Study Tips: Summer School

Summer School: How To Get Ahead
Without Losing Yours

By Texas State SLAC

Taking summer classes at Texas State has its perks. Parking is easier. Traffic is lighter. Sewell Park is less crowded. Classrooms seem bigger. Campus is calmer. In short, the living is easy.

But while the atmosphere feels a bit slower, the pace of academics is almost three times faster than during regular semesters. A summer class packs a 14-week punch into less than five weeks. If you don’t get textbooks and the syllabus early, you might saunter unprepared into a lecture covering two chapters — or worse, an entire book.

With the pace of summer courses, one class meeting can cover a week’s worth of material, so it’s essential to prepare before classes. Expect papers each week, frequent tests on Fridays or Mondays, and homework every night. Schedule adequate time every day to prepare for class and complete assignments.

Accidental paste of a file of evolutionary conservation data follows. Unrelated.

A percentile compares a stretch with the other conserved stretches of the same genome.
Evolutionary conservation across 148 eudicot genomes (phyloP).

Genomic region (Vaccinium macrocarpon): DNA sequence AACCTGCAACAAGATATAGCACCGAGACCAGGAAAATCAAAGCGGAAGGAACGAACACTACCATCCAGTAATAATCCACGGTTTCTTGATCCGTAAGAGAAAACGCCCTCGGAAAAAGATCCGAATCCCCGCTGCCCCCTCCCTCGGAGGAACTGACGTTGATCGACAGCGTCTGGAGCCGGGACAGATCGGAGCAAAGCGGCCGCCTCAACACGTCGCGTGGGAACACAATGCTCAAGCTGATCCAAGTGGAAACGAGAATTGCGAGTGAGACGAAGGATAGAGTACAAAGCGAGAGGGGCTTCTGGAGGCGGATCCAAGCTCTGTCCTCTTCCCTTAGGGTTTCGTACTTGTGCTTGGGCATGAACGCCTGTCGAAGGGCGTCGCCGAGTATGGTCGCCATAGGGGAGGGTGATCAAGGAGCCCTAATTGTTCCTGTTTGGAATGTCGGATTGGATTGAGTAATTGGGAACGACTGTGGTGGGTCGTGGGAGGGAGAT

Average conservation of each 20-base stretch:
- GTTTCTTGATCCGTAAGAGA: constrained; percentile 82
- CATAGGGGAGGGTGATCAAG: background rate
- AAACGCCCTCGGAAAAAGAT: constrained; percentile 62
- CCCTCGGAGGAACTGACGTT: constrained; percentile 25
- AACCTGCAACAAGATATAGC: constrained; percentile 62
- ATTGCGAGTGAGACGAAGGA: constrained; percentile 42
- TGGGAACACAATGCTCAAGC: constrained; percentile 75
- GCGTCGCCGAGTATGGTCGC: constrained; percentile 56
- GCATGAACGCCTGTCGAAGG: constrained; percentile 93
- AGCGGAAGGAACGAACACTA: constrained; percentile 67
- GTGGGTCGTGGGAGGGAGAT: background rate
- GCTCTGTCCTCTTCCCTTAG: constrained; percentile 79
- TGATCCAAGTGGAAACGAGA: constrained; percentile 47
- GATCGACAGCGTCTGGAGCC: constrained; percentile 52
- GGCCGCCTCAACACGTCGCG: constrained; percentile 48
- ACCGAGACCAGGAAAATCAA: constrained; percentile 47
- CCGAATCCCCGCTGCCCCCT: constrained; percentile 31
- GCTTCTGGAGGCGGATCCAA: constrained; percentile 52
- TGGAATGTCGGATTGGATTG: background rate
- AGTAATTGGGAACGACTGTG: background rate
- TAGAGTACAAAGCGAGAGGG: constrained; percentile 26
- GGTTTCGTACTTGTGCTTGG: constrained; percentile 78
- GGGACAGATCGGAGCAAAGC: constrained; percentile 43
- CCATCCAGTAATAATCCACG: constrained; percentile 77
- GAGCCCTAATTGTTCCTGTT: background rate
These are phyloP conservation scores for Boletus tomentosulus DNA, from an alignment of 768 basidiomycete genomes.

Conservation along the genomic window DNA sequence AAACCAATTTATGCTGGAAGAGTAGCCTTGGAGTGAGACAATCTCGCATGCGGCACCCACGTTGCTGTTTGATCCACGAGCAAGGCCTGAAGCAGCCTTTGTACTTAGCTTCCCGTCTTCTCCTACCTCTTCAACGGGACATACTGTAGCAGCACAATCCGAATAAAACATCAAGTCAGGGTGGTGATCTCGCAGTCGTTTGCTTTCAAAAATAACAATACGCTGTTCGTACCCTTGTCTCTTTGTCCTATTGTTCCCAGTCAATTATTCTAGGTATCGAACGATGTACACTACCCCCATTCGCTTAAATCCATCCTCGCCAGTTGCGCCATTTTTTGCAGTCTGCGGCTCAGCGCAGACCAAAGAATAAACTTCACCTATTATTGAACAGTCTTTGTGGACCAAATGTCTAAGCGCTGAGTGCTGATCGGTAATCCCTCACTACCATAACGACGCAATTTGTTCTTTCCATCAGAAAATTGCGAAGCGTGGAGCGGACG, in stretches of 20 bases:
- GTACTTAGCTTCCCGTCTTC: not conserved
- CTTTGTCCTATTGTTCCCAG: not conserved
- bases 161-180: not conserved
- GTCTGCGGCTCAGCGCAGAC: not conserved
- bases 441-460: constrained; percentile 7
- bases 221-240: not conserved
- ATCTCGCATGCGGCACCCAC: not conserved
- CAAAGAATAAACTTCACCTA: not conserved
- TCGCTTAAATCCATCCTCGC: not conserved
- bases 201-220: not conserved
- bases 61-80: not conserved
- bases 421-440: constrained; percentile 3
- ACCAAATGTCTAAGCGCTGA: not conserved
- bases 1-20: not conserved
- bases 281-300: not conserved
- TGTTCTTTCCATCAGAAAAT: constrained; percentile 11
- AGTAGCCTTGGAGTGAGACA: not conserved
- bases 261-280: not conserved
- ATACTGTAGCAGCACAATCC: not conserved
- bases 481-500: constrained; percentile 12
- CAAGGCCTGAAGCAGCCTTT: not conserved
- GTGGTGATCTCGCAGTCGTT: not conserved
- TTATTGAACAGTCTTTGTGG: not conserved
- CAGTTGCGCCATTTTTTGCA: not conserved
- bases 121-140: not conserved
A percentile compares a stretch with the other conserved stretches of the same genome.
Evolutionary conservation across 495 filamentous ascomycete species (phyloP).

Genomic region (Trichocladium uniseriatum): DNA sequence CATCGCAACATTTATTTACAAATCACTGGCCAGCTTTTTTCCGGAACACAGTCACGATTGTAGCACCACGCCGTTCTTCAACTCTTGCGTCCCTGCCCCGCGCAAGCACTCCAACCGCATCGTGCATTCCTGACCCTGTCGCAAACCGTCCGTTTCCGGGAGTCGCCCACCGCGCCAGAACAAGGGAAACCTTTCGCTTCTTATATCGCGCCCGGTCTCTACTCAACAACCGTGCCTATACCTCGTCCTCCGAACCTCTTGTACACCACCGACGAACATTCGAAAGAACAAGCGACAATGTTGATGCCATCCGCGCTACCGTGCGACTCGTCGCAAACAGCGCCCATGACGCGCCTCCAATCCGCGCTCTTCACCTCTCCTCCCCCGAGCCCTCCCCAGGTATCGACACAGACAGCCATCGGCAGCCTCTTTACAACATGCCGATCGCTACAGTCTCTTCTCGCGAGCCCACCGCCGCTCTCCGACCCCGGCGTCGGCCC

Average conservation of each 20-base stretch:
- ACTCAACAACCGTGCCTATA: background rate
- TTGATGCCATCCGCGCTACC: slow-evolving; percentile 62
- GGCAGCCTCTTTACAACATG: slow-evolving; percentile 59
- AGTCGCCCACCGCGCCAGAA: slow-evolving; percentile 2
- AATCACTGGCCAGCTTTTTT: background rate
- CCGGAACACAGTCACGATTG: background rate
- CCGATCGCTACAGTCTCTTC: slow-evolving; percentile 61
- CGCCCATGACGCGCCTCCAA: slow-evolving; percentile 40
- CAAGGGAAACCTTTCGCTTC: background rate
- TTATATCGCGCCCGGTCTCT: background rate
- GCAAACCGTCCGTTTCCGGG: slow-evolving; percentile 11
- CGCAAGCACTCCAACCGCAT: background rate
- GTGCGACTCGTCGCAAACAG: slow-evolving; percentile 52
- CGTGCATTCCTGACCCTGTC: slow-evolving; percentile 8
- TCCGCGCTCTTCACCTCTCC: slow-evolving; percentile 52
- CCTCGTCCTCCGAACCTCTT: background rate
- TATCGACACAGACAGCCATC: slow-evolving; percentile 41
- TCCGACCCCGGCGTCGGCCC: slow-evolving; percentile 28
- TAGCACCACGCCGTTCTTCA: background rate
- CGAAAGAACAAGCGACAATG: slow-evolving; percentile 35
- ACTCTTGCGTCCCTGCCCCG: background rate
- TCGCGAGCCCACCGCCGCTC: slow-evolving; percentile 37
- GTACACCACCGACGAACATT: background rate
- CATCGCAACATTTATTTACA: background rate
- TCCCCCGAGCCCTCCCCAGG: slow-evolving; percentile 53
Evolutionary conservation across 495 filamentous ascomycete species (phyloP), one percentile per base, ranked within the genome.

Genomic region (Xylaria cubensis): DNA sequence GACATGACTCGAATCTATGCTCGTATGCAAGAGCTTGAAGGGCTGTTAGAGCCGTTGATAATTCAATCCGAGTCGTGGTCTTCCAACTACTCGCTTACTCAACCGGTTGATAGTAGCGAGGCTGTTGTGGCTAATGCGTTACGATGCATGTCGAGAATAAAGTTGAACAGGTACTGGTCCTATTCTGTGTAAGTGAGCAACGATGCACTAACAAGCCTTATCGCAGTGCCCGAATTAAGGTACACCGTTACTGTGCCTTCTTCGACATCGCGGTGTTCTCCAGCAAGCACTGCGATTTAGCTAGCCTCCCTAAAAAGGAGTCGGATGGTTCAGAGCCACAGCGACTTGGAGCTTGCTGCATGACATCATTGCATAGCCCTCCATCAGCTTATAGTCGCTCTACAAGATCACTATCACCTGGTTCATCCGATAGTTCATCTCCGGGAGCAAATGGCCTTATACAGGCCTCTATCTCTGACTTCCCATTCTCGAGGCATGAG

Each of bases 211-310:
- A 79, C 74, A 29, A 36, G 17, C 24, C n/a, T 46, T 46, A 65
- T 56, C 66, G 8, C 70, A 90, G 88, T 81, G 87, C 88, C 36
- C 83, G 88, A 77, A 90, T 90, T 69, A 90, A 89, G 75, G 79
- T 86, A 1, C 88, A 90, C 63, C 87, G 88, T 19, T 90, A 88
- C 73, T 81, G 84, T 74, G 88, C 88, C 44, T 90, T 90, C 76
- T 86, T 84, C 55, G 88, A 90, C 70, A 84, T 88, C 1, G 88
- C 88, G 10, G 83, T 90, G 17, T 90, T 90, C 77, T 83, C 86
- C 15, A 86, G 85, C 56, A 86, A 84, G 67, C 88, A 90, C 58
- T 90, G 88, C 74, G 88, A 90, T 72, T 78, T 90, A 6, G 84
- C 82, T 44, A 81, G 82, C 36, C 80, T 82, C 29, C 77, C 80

Intensity has it benefits. In many cases, the sheer speed of summer classes forces students to focus in ways they wouldn’t during long semesters. Also, professors can be more accessible and involved with smaller classes of motivated students. Talking frequently with your faculty members will help you in successfully completing courses.

Additionally, summer classes often attract a broader range of students in terms of age and experiences — from hard-working undergrads looking to complete prerequisites to professionals returning to school to hone their skills or redirect their careers. Your study groups can be enhanced by that diversity. Use each other’s strengths to get the most out of your classes.

Summer school requires hard work and discipline, but with it, you’ll stay on top of the material and quickly get ahead in your degree plan.

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